Posts Tagged ‘habits’

Doomed to History

3 November 2011

Dear J-

In a peculiar display that can only be called a first-world problem, our TiVo gave up the ghost earlier this week and so we’ve been without TV for a while. Which honestly has been fine for the evenings as we usually spend the time consuming content, but lately figgy has been very much into YouTube and what she calls cake videos — which at this point have grown to include pretty much anything people make in the kitchen. Certain characters have therefore become huge heroes of hers and I hear her pottering away in the bedroom, arranging the pretend-cakes just so on a plate and signing off on her broadcasts by saying who she is and who she works for (“I’m Liv Hansen for the Betty Crocker Kitchens.”)

When I was six I discovered my parents old tape recorder and armed with a blank tape I was encouraged to go ahead and record myself broadcasting the news as I’d hear on the kitchen radio every morning: this is CBS News, with Dan Rather or Bob Schiefffer. I cleverly concealed their parody identities by reordering the names: Rather Dan or Schieffer Bob, of course. I don’t recall what happened to the tape (let’s just say that if someone didn’t already throw it away, it could be decent fodder for the Star Wars Kid of 1981), but I do remember there were follow-up tapes and that we listened to it in the car maybe a few times before I only got interested in making the VU Meter jump in a crazy fashion until that tape recorder gave up as well.

I see tendencies from both of us in the kids, good and bad. There’s frustration when the world doesn’t bow down before us and just work right (I spent a day or two weighing the purchase of something like a Boxee Box versus another TiVo given how little we actually watch TV lately, and how all we seem to need is a YouTube connection to the TV … or, y’know, an XBox would do just as well, wouldn’t it?). There’s the dead-on imitation of adult life and habits, at turns both funny and uncomfortable. I wonder if they’ll make the same mistakes and struggle through to the other side stronger for it or if I should find a way to teach those lessons more gently and realize that it’s quickly becoming not my life to lead for them. And I wonder if we shouldn’t move someplace smaller, or if the ego of big fish little pond is at work again. Do we escape the appeal of the past or are we doomed to history?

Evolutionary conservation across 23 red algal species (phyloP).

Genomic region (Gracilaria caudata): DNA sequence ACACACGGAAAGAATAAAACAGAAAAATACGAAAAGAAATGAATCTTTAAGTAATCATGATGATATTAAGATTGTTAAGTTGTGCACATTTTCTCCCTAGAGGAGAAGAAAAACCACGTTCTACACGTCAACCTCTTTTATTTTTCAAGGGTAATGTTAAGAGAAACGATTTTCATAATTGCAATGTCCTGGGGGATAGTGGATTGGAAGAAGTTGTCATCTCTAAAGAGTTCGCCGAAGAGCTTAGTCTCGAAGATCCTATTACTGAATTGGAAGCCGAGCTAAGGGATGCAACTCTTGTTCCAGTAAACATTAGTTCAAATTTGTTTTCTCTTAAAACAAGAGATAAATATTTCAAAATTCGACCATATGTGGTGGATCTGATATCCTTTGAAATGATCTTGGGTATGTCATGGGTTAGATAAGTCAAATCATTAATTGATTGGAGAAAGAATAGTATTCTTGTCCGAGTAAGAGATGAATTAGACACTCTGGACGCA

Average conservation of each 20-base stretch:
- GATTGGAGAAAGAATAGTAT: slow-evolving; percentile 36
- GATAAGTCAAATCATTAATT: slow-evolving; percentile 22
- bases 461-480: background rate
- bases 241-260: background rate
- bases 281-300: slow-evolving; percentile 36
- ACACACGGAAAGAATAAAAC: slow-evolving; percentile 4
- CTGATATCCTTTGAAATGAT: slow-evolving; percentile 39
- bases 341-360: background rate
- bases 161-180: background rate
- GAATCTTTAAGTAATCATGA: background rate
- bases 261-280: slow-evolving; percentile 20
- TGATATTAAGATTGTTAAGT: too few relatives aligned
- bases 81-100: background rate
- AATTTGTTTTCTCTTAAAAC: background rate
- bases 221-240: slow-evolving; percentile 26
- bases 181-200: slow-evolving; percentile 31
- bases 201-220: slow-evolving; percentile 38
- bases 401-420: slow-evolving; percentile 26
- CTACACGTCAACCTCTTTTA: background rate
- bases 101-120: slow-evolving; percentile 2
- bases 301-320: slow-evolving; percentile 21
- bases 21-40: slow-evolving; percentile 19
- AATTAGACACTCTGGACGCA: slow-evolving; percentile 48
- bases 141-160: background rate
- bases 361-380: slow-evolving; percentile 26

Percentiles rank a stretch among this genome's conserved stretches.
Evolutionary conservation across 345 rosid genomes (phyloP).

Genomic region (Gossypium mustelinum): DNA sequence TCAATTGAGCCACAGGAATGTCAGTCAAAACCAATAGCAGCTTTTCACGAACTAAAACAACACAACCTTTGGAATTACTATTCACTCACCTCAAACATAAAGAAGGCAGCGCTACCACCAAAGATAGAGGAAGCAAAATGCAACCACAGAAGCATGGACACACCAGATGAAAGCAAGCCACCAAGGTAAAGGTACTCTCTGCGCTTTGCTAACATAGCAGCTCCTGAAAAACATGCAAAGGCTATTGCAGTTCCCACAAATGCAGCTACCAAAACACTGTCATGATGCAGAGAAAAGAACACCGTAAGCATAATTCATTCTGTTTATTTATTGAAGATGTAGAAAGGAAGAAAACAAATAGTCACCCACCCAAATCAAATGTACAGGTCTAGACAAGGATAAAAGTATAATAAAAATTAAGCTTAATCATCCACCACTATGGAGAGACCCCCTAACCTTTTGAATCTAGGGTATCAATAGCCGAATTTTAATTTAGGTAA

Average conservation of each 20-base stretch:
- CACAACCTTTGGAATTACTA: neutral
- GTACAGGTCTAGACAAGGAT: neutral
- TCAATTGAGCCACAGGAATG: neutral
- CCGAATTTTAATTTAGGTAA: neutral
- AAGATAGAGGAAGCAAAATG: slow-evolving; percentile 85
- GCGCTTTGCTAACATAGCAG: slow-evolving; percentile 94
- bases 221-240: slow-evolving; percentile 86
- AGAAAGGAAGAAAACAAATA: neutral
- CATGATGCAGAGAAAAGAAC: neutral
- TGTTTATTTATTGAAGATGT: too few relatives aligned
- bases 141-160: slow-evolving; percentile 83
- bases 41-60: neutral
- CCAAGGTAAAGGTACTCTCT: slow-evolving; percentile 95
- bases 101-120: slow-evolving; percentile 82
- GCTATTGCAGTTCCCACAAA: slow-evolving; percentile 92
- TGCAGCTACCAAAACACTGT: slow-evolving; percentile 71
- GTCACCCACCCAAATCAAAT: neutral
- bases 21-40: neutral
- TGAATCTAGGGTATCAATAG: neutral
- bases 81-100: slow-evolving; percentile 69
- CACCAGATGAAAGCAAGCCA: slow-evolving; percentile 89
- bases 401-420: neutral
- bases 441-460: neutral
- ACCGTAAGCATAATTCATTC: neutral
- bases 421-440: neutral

Mike

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Pattern Dance

22 August 2010

Dear J-

figgy has a sleep schedule which must be maintained at all costs:  generally speaking, bed by ten and up around eight or so with the added bonus of a multi-hour mid-day nap.  Were I smart enough to remember the lessons of three years ago, I’d have napped when she naps in order to ensure unbroken rest.  Nowadays, of course, we just take stuff like that for granted, like not having her in diapers when she’s awake.

Any breakdowns in the schedule used to guarantee an interrupted night for us, but like everything else, we’ve all learned to be flexible lately.  Me, running on fumes at this point of the night; her, going strong despite expending roughly four times the energy (that’s my best guess, as her philosophy has been why walk when you could run, or whisper when exclamation points say it better).  Nap time is magic, man.

It’s funny, the difference between review class and assigned homework.  Once I think I’ve got a concept down well enough from class along comes the homework set where an entirely different set of principles and equations get emphasized (the first few problems I have to figure out how the author likes to see things, but after that the questions become easier, as there are only a few equations per chapter that get drilled over and over again).  Likewise figgy:  at first glance, she’s got a million things and activities, but there are crystalline patterns and favorite objects; it all makes sense with time.  Habits emerge, rituals observed.